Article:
Do you agree? Share your thoughts by leaving a comment below.

  1. Great information. Thanks for the price estimates (super valuable). The only reservation is for those starting out with little or no money. Hiring a professional may be something they can not afford. Sort of chicken and egg situation. Does money go towards product for jobs and sales people to create new jobs or creating a great social media presents that will over time drive business to your door like gang busters?

    Sometimes it is a timing issue as well. You may be first on the block but if someone comes along after you with more money to develop a killer sales force as well as a great social media development team; Your company make be perceived as a Johnie come lately by the time your small company is doing well enough to start such a professionally counseled marketing plan.

    Can you offer a few guidelines for not botching the DIY process?

    1. Thanks for your comments, Jay. Taking the DIY approach is a challenge, especially for small, bootstrap companies. You may be limited on both time and money, so knowing where to invest can make a big difference.

      My suggestion is to focus on what is most visible. Spend a little money with a designer for a stand-out logo you can use on you business cards, website and collateral. Create a consistent look (same fonts, colors, and types of images) and use it on everything you do for a more high-end impression. Try using WordPress for a simple but clean website / blog, and build on that foundation over time.

      As your business grows, you’ll have more money to invest in expanding your brand presence and marketing impact.

  2. Great article! I thought I was the only one in this field trying to educate my clients. I will use this page a third party reference. I am in complete alignment with almost everything you wrote.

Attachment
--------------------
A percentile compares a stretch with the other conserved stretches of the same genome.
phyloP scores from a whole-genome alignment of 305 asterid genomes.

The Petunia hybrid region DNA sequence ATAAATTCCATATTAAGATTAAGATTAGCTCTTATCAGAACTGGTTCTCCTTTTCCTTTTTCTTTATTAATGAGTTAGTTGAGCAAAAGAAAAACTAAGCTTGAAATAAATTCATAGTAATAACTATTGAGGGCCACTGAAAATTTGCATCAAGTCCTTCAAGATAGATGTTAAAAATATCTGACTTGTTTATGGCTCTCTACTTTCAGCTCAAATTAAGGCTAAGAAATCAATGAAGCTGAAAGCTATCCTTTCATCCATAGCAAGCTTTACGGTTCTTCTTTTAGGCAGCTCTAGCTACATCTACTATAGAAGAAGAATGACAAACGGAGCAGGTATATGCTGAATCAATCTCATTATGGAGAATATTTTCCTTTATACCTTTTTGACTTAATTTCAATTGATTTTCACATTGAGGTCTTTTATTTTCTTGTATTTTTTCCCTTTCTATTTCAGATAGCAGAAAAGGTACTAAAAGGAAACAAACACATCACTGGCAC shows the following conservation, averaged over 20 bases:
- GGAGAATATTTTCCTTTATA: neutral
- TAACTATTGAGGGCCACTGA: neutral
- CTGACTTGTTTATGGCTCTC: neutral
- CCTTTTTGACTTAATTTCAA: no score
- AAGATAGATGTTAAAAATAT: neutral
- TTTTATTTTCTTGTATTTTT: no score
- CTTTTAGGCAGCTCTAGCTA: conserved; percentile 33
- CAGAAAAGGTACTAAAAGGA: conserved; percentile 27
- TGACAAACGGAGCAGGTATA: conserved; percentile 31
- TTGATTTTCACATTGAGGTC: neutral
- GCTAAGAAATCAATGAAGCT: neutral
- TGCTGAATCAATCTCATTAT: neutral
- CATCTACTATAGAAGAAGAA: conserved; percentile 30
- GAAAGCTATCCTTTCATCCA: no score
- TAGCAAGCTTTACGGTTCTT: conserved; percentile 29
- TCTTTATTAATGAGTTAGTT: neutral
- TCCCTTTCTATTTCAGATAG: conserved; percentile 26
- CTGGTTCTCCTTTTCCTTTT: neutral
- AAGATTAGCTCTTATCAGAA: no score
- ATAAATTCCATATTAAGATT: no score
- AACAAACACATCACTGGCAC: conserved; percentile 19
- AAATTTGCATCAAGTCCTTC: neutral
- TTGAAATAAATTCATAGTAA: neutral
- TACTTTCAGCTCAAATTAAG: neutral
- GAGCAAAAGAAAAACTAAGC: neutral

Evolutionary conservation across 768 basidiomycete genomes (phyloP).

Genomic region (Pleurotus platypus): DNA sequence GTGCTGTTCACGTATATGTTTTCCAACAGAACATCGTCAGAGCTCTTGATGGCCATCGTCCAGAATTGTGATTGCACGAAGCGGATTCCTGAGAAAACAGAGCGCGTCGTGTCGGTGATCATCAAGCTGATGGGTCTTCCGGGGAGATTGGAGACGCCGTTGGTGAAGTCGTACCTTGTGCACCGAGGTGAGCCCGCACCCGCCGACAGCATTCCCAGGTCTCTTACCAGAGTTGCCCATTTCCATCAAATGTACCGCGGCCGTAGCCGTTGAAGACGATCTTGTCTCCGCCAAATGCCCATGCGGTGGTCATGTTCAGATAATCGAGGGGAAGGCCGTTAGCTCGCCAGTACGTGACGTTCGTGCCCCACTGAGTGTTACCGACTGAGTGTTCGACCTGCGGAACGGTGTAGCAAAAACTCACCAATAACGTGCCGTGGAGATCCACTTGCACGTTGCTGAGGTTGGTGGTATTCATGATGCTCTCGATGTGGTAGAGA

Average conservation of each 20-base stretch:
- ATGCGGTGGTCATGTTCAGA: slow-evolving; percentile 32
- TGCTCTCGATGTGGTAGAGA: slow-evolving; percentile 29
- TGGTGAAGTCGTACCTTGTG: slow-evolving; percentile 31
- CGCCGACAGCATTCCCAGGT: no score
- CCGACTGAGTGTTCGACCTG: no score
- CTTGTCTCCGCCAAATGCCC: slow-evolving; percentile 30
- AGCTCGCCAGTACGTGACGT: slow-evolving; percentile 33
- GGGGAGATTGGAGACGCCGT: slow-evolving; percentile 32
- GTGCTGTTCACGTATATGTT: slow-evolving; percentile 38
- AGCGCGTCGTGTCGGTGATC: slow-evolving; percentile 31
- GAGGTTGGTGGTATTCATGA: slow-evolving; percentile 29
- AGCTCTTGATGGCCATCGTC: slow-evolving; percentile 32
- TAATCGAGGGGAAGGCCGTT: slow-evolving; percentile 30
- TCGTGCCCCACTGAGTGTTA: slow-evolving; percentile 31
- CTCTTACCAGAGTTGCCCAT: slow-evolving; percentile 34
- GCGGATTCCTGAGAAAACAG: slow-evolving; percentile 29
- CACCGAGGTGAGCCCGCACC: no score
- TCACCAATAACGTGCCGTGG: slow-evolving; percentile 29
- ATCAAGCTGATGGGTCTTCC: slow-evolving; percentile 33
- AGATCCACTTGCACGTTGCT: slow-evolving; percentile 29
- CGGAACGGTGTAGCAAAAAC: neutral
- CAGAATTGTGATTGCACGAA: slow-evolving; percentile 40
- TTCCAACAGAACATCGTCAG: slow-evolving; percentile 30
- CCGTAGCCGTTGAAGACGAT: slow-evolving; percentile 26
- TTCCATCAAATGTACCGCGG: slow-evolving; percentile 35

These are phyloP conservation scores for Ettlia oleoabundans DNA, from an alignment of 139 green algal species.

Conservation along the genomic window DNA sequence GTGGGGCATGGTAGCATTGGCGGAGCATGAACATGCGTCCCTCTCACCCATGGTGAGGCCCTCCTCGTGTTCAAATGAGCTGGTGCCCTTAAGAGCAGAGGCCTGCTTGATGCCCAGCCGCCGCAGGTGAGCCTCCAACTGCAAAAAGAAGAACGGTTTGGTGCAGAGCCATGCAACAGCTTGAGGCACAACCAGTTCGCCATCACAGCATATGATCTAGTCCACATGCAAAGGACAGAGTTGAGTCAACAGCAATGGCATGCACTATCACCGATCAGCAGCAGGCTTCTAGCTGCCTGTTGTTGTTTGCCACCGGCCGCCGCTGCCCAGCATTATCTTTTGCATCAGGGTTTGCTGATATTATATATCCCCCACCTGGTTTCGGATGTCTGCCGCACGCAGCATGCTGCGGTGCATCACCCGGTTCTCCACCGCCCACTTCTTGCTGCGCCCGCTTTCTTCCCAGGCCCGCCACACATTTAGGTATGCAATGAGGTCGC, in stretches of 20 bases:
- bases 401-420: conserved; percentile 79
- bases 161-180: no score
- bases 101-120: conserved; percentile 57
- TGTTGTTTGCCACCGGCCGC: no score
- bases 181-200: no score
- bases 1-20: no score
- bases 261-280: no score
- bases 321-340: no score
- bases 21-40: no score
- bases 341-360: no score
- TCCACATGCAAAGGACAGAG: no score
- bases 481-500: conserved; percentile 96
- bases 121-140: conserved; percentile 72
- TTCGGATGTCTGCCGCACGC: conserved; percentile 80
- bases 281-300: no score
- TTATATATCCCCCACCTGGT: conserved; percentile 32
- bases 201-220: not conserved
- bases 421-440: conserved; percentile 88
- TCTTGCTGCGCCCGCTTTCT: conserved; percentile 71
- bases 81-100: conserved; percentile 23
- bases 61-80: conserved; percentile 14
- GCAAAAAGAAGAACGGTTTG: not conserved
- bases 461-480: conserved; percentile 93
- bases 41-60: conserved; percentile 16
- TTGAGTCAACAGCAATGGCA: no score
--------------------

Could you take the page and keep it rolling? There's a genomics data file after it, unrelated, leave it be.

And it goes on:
3. THANK YOU, JOEY!!! I have had several clients who are stuck on the “Social Media is free” concept. I will second Salvatore’s suggestion of using this post as a reference for clients.

    My favorite part of this post “If you loved writing copy, you would have been a copywriter….” Why doesn’t marketing translate like roofing, for example. Sure, you could reroof your house if you had the time, tools and references, but the time and effort it takes away from growing your chosen business is expensive!

    Strange that the value of an experienced consultant vs DIY isn’t apparent…

  4. Pingback: DIY Marketing? No such thing unless you don’t care about results… | Whitfield Consulting
  5. Great article. As a new small business owner with limited budget I have taken to doing most social media myself BUT I am also part of a paid group that has given me great insight into the social media world and has improved my knowledge. As I have income coming in I will invest more in outsourcing the things I’m not good at and spending my time doing the things I am good at. On the plus side I am learning new traits and won’t have to spend so much as I get better in more areas of social media that I really have found a liking for.

  6. I love the article. It make lot of sense. I have following DIY theory. Honestly It’s crazy sometime because ecommerce is such a huge channel starting from web development to email marketing to CMS. The list just keep going. Recently I have decided to look for help from “good and trusted” marketing firm but the problem is how do I identify which is the right marketing firm or consultant for our business especially when we are a start up with limited budget. Please help. Thank you.

    1. Hi Joe, thanks for your comment. Referrals from other local startups are a great way to find companies that might be a good fit for you. There are more tips in this post that should help: .

      I’ll be posting soon on questions to ask your agency, so stay tuned.

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  9. Joey-

    First off, you are a beautiful writer! So many different thoughts and topics in this post, yet all are concise, well-thought out, and helpful!

    I will echo what many have said that this is an excellent 3rd-party resource for marketing professionals.

    Thank you!

  10. If marketing just “costs”, then why do we do it? It’s ROI that we need to look at on any cost – whether it’s paint, carpet, granite countertops, marketing, advertising, insurance, or IT / technology expenditures.

    Frequently (hopefully near always) marketing should not be a cost, but a short term investment with direct, relatively immediate returns. Same with IT – though some is INSURANCE (buy from a local, accessible, servicing vendor – and buying backup systems, antimalware software, etc) – but the bulk of the IT budget is to MULTIPLY productivity of you and your staff, not really an EXPENSE (per se) at all…